At some point, we collectively decided that the whole early 2010s, mega-chugging, sad-boy pop-punk thing was good, actually – probably as the kids who made it popular in the first place grew old enough to get nostalgic. That’s not to say the stuff doesn’t hold up, at least the best of what the genre has to offer (see: The Wonder Years, State Champs, The Story So Far). On the contrary, I have a pretty heavy fondness for it. Despite being fairly sizable players in the scene at their peak, You Me At Six seems to not quite reach the level of nostalgic fervor of their peers. Then again, they’re imports from across the pond. I can only speak on their fame from an American perspective. Even at the height of early teen angst, I never found myself drawn to them so much as vaguely aware of their existence. Our tastes at 14, of course, are not exactly damning – so with a good deal of time between then and now, I thought I’d take a look at their newest release, SUCKAPUNCH.
Any kitsch found in emo and post-hardcore pop has to be earned by creating genuinely compelling songs. It’s what makes, say, Yellowcard’s “Holly Wood Died” or “If It Means A Lot To You” by A Day To Remember awash in all the cliches of the genre but using said cliches to their advantage. A great song, and subsequently record, in this vein has to make you momentarily become that 14-year-old again. A good song at least has solid melodic prowess. But as much as I wanted to not go full old-woman-screaming-at-clouds, SUCKAPUNCH feels like standing in front of the t-shirt wall at Hot Topic and realizing none of the bands emblazoned on it speak to you anymore. Maybe I’m not the target audience for this, but at 19, my frontal lobe is hardly done fomenting; I’m not exactly ancient. Yet something about men in their thirties trying to write breakup songs with adolescent-level volatility falls flat for me.
There are two ways to approach this: assume that these are songs written earnestly, or assume they’re written to feel earnest to a certain market. At the end of the day, however, I’m not here to speculate on the objectives of strangers, be it the creators of this album or the folks that genuinely do get enjoyment out of it (to whom I say: more power to you). To tackle the lyrical content is to get ahead of ourselves, anyway. Upon any first listen, it’s the melodies themselves that make or break your impression of an album. Perhaps the most definitive statement of my opinion is this: For all its emotionally charged songwriting, I didn’t feel like SUCKAPUNCH’s music was evoking anything.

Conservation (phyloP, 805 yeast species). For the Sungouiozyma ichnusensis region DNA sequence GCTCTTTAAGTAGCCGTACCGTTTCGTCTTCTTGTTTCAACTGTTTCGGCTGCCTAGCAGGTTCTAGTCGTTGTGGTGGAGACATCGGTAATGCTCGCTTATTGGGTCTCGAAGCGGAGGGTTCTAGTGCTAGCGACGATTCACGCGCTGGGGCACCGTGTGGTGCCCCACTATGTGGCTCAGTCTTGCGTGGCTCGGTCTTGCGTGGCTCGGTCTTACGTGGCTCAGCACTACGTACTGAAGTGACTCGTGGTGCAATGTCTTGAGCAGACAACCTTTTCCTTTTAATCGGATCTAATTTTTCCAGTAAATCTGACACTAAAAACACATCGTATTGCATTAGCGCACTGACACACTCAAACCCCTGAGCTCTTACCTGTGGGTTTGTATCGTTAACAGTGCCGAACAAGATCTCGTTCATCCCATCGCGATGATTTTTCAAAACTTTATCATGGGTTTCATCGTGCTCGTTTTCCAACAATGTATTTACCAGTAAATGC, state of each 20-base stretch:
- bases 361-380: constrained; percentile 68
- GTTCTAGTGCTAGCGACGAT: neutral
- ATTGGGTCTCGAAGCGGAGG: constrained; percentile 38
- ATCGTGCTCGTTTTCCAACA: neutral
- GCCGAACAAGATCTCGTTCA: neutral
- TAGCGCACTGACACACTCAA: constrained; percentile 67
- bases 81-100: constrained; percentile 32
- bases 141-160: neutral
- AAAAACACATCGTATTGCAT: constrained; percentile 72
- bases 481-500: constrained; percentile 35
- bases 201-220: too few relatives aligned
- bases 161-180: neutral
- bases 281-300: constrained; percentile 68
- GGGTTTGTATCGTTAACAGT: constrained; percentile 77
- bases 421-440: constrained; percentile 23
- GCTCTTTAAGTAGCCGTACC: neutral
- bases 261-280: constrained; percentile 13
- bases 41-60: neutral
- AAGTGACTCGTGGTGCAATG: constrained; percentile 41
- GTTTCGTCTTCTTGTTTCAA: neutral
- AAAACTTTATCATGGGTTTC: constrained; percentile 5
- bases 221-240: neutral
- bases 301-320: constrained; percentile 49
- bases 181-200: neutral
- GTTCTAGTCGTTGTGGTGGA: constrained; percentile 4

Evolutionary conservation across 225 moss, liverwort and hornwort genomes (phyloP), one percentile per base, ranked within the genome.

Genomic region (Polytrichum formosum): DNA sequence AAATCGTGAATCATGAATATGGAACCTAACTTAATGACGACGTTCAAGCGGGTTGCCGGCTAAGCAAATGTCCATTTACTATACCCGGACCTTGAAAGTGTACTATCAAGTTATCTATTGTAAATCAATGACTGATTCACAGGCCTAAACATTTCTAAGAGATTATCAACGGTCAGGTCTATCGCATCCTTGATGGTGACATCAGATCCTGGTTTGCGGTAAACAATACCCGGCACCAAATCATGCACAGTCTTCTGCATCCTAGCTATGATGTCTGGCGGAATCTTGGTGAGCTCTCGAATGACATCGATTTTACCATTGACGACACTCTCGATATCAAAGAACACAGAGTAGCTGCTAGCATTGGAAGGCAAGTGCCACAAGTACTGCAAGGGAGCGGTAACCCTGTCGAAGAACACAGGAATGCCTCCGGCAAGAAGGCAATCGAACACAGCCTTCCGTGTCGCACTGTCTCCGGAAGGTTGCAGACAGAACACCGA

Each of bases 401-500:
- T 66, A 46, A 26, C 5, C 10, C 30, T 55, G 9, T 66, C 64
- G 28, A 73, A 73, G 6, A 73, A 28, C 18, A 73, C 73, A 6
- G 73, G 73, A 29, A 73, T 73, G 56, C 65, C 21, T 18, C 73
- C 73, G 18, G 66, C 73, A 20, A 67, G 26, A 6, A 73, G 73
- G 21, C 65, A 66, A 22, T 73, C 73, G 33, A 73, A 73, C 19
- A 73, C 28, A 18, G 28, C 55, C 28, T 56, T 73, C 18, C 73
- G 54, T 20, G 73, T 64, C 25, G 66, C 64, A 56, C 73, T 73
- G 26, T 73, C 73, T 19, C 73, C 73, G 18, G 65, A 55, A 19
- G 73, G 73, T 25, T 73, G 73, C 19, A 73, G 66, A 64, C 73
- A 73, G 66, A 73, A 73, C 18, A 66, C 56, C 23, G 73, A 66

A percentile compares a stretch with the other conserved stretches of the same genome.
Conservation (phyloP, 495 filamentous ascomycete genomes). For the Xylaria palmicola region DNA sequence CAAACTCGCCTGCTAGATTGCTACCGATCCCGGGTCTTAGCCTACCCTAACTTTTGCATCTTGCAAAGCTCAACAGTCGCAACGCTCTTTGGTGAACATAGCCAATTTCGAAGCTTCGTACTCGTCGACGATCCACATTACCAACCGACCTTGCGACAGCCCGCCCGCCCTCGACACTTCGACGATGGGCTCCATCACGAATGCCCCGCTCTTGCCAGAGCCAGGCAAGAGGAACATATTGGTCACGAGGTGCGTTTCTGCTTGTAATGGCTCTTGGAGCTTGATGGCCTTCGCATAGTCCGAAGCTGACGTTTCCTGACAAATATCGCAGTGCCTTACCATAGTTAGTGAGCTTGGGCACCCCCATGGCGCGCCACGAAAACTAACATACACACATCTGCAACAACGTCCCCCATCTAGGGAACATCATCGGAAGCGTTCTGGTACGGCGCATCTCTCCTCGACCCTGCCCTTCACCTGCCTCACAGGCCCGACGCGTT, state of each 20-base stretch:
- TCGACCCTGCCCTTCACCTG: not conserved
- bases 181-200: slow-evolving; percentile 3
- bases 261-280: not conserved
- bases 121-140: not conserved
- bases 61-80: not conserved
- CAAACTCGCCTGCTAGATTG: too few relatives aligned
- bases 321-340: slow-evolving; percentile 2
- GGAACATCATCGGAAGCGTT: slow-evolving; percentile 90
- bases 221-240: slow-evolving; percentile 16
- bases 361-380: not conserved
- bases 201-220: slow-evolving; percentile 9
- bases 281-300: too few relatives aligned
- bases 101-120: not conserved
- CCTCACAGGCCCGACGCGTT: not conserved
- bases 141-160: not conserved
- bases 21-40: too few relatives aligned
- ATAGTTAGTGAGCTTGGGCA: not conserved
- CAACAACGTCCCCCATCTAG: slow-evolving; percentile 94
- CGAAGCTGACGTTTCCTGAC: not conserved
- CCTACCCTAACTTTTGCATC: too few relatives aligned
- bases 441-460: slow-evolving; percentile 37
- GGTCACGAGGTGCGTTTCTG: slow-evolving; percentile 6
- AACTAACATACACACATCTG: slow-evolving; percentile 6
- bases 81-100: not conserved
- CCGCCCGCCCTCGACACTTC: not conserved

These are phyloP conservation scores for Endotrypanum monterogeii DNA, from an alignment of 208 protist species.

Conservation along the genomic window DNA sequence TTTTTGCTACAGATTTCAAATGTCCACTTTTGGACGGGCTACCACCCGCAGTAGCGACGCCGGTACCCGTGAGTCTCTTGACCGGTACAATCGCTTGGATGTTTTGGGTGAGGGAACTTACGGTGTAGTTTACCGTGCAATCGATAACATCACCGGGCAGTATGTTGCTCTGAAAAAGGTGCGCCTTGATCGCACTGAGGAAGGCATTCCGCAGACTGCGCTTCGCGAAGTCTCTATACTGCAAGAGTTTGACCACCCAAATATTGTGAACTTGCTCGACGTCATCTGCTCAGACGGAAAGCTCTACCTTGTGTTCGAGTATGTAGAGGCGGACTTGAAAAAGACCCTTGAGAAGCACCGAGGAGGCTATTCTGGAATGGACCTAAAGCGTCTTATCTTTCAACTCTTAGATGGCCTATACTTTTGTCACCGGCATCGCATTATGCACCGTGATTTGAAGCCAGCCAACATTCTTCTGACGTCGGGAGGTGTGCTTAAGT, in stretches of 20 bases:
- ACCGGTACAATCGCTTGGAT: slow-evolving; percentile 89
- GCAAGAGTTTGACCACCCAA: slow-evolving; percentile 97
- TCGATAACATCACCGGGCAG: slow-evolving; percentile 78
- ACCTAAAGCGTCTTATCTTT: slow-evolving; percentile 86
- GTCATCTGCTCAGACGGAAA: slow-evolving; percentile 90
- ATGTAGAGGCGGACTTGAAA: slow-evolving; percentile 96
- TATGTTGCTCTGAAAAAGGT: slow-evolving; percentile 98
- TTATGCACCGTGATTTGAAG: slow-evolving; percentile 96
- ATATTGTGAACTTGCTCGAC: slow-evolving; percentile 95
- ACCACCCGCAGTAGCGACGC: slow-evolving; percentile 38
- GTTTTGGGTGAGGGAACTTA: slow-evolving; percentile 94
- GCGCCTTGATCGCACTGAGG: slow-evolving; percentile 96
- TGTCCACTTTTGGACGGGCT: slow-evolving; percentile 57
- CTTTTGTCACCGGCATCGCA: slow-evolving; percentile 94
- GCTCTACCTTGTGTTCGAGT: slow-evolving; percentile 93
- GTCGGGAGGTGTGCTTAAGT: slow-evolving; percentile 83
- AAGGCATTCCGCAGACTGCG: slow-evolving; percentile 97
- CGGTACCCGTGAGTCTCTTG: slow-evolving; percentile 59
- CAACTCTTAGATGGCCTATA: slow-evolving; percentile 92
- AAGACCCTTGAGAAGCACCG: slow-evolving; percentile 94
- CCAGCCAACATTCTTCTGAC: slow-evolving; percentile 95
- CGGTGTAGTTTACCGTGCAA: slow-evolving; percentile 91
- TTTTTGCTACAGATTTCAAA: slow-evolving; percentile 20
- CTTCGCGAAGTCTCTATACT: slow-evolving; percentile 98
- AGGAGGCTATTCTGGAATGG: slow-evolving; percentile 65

At some point, I had to reckon with the fact that, for me, this record felt like a display of glossy production with not quite enough substance to back it up. “Beautiful Way,” one of the lead singles that precluded the album’s release, doesn’t seem to quite find a place to land. An amalgamation of sounds and styles is by no means a bad thing, but the end result on this particular expenditure just felt somewhat muddied. This becomes a recurrence, coupled with the conflicting messages each song seems to convey. One moment, our narrator is lamenting a heartbreak and pining for lost love; the next he is accusing the lover in question of being the pining party. This isn’t much of an issue on its own. After all, it’s not as if SUCKAPUNCH was pitched as a concept record; but it doesn’t do many favors if you’re already put off by the inconsistencies within the actual music.
The title track “SUCKAPUNCH” falls prey to a similar identity crisis, straddling the line between electronic pop and radio alt-rock but not quite committing to either. There’s a hint at something more compelling in “Glasgow,” a down-tempo and somber track that makes nods at the band’s emo-flavored roots. There’s promise in this, although it’s not the same promise that gives their work on Take Off Your Colours or Stay With Me a charming throwback quality to them.
I acknowledge that You Me At Six have been asked to do something difficult. At the end of the day, there’s a difficult balancing act that aging pop-punk acts are asked to maintain: evolve, lest you become irrelevant; but don’t evolve in such a way that fields accusations of selling out. I don’t think You Me At Six were ever at risk of losing a deeply subcultural fanbase; whoever was going to accuse them of being sellouts was doing it from the jump. They are what they have always been: a pop band, and there’s no shame in that. Yet in this evolutionary effort, it feels they’ve stripped themselves of some personality.
Maybe there’s a kid for whom this album will speak to like The Finer Things or The Greatest Generation did to us. In that case, I hope SUCKAPUNCH finds them well.
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